The Basics of Conversational Japanese

Conversational Japanese is exactly what it sounds like — the kind of Japanese that you use in daily conversations and day-to-day interactions. This type of Japanese is more casual and often consists of less formal vocabulary, sentence structure, and grammar. Sometimes, the grammar and sentence structure is so flexible that there’s no right or wrong to them!

Conversational Japanese is the one that’s most often heard in television shows, dramas, and movies. It’s no question that you’ll hear them being used when you walk past a group of people on the streets of Japan as well. This type of Japanese is used among friends and family as well as close and casual colleagues. Don’t worry if you’re not sure who to speak conversational Japanese with. The Japanese people are very understanding and appreciative of those who are learning the language and appreciate all sorts of efforts!

Why Learn Conversational Japanese?

The most obvious question is: why should you learn conversational Japanese? There are various reasons as to why. First and foremost, it is the easiest choice of the two. Conversational Japanese is usually just basic and lower-intermediate Japanese grammar and vocabulary. Once you’ve got the fundamentals of the language structure down, you’re as good as anyone at conversational Japanese! If there is a word mentioned by another person that you don’t understand, the explanation of the meaning is often always using simple words — so you’ll definitely be able to grasp it. Don’t get too caught up in grammar and sentence structure as well when it comes to conversational Japanese. In this type of Japanese, you can structure your sentences a few different ways to say the same thing and no one will penalize you on it!

The second reason why you should learn conversational Japanese is because it’s what you’ll most often use in Japan. If you’re meeting a Japanese friend, it’s more natural to speak in conversational Japanese because it’s informal and more casual. The vocabulary words that you pick up in conversational Japanese will probably pop up again in the future, so it’s extremely useful. On top of it all, you’ll be able to watch a Japanese drama or movie and be able to follow most, if not all, of the conversation!

Who Should Learn Conversational Japanese?

If you’re wondering if conversational Japanese is suitable for you, think about why you’re learning the language. Are you learning Japanese because you want to be able to speak to other Japanese people casually and make more native friends? If your reason for picking up the language is similar to that, then conversational Japanese is perfect for you!

The Basics of Business Japanese

The other type of Japanese is business Japanese that uses keigo (敬語), which is the honorific Japanese speech. This type, as it suggests, is the kind where you would use in a business setting. Whether it is in the office, to your colleagues or seniors, or in a meeting, it’s undoubtedly more formal than conversational Japanese. Business Japanese consists of more complicated words and phrases, sentence structures and specific grammar to use in this kind of setting. You might even require to be familiar with more kanji (漢字), the Chinese characters and also one of the three writing systems in the Japanese language (whereas in conversational Japanese, you’ll be able to pass without requiring many kanji characters).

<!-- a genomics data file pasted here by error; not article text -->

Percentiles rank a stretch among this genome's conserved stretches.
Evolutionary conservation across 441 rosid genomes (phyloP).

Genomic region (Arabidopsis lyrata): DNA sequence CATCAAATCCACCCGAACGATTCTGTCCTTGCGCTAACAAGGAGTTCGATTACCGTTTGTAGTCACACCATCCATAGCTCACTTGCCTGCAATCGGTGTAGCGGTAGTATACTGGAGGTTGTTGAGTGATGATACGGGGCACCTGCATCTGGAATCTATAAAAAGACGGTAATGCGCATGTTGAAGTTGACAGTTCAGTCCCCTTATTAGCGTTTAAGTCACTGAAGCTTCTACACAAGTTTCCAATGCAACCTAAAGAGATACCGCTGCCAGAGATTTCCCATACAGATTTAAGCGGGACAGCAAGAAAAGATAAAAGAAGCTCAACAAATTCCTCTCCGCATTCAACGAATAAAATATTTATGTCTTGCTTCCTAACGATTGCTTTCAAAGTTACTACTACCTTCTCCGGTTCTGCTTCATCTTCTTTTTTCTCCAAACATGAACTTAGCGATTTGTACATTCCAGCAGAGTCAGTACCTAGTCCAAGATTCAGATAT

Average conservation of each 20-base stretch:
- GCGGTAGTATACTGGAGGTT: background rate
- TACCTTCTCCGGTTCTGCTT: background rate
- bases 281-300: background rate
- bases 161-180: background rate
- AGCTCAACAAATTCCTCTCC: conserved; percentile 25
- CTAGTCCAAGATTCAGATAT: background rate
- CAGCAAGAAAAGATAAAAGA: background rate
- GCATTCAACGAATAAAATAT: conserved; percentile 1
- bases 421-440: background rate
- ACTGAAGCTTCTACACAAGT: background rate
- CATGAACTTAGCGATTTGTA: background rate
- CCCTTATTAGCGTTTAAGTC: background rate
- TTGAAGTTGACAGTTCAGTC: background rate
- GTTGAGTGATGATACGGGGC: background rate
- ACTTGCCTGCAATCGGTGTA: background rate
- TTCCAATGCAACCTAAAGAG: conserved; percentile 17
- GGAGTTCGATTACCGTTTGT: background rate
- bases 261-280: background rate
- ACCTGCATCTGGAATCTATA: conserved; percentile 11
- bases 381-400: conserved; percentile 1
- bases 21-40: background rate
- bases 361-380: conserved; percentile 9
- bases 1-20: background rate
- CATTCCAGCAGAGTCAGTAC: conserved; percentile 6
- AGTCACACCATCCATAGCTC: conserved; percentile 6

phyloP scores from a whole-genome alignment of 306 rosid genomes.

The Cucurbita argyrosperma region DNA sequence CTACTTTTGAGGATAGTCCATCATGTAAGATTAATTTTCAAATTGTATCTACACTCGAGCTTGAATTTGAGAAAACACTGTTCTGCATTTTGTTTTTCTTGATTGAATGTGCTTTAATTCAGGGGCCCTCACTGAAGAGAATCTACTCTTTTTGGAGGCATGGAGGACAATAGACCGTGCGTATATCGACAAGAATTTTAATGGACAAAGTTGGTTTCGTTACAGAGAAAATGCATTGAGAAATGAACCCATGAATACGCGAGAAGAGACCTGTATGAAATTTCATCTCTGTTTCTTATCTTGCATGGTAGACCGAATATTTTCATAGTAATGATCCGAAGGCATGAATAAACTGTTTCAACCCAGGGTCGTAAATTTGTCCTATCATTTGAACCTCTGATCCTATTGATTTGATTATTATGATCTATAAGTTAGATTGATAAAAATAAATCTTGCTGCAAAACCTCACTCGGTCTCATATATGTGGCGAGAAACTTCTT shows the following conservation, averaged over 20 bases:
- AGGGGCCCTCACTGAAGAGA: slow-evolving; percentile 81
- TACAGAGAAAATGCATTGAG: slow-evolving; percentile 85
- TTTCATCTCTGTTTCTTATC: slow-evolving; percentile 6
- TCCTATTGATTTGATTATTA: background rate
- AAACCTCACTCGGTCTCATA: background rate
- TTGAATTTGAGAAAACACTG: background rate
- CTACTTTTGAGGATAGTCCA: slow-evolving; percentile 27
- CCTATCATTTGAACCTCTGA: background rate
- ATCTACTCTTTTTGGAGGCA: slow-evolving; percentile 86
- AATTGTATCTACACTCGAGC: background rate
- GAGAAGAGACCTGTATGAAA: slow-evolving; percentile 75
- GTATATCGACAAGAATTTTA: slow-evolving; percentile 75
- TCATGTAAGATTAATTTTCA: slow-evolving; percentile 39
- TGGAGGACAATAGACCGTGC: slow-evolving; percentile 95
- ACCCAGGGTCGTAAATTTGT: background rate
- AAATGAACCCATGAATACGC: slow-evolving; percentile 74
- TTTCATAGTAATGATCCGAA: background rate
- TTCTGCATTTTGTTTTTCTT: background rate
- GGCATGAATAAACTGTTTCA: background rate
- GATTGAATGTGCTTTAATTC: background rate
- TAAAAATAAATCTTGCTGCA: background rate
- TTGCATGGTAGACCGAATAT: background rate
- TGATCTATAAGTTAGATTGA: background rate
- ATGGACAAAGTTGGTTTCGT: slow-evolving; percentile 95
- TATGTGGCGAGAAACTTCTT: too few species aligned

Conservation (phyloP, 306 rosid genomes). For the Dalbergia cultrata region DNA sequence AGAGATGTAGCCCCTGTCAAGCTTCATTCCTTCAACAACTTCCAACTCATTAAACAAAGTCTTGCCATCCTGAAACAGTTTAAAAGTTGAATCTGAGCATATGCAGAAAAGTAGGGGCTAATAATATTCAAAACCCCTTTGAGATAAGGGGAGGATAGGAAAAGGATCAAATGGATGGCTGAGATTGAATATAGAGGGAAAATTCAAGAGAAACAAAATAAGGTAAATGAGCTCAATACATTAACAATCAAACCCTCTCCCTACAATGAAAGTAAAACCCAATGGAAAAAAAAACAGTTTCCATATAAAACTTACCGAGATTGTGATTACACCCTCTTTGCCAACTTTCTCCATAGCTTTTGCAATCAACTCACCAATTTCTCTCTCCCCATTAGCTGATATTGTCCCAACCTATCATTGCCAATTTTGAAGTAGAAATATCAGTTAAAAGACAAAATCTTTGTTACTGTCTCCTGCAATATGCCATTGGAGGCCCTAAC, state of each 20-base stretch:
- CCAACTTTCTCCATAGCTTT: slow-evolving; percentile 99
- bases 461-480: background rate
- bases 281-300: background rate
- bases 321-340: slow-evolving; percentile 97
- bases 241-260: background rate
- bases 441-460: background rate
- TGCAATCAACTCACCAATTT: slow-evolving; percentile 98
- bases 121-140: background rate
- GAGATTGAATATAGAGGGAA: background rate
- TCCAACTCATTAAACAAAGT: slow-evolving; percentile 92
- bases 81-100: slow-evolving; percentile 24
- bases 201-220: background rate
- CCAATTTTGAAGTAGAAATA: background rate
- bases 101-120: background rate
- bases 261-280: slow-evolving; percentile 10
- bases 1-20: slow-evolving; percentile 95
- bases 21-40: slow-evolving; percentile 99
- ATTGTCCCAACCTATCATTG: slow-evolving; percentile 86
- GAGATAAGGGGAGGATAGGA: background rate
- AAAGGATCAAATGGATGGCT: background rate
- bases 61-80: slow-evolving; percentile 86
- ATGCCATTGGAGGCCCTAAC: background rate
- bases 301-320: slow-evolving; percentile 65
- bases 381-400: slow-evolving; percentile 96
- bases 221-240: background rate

As mentioned before, this type of Japanese is more formal than the other one. So you won’t hear it being used as often. Unless the Japanese drama or movie you’re watching is in a business or formal setting, you won’t be as exposed to it in those mediums.

Why Learn Business Japanese?

If it’s slightly more difficult and more substantial than conversational Japanese, why learn it then? Well, first of all, it’s extremely useful and important. In fact, it is crucial in the particular environment. Japanese companies and business workers expect a certain level of formality in speech. Not only is it required in situations like meetings and interactions with other colleagues in the office, but it’ll also definitely impress them with your fluency in a complicated level of the language.

It’s not just the language but the etiquette and mannerisms that come along with it. Most expect specific customs when dealing in a business environment. Some of these etiquettes include a certain way of dressing and movement. Even handing over a business card has a particular way.

Who Should Learn Business Japanese?

Business Japanese is extremely necessary for those who are planning to work in Japan or are required to liaise with Japanese clients. It is considered professionalism and the bare minimum in meetings and those of the likes. You will also want to be able to understand what the other party is talking about, since the vocabulary that comes with business Japanese is a few steps up from conversational Japanese. 

Which Is Better: Conversational or Business?

So, which is better, conversational Japanese or business Japanese? The answer is, there isn’t one that is better than the other! Both conversational Japanese and business Japanese have their perks that the other doesn’t. It is more of a matter of preference and personal choice, and what the Japanese learner is learning Japanese for.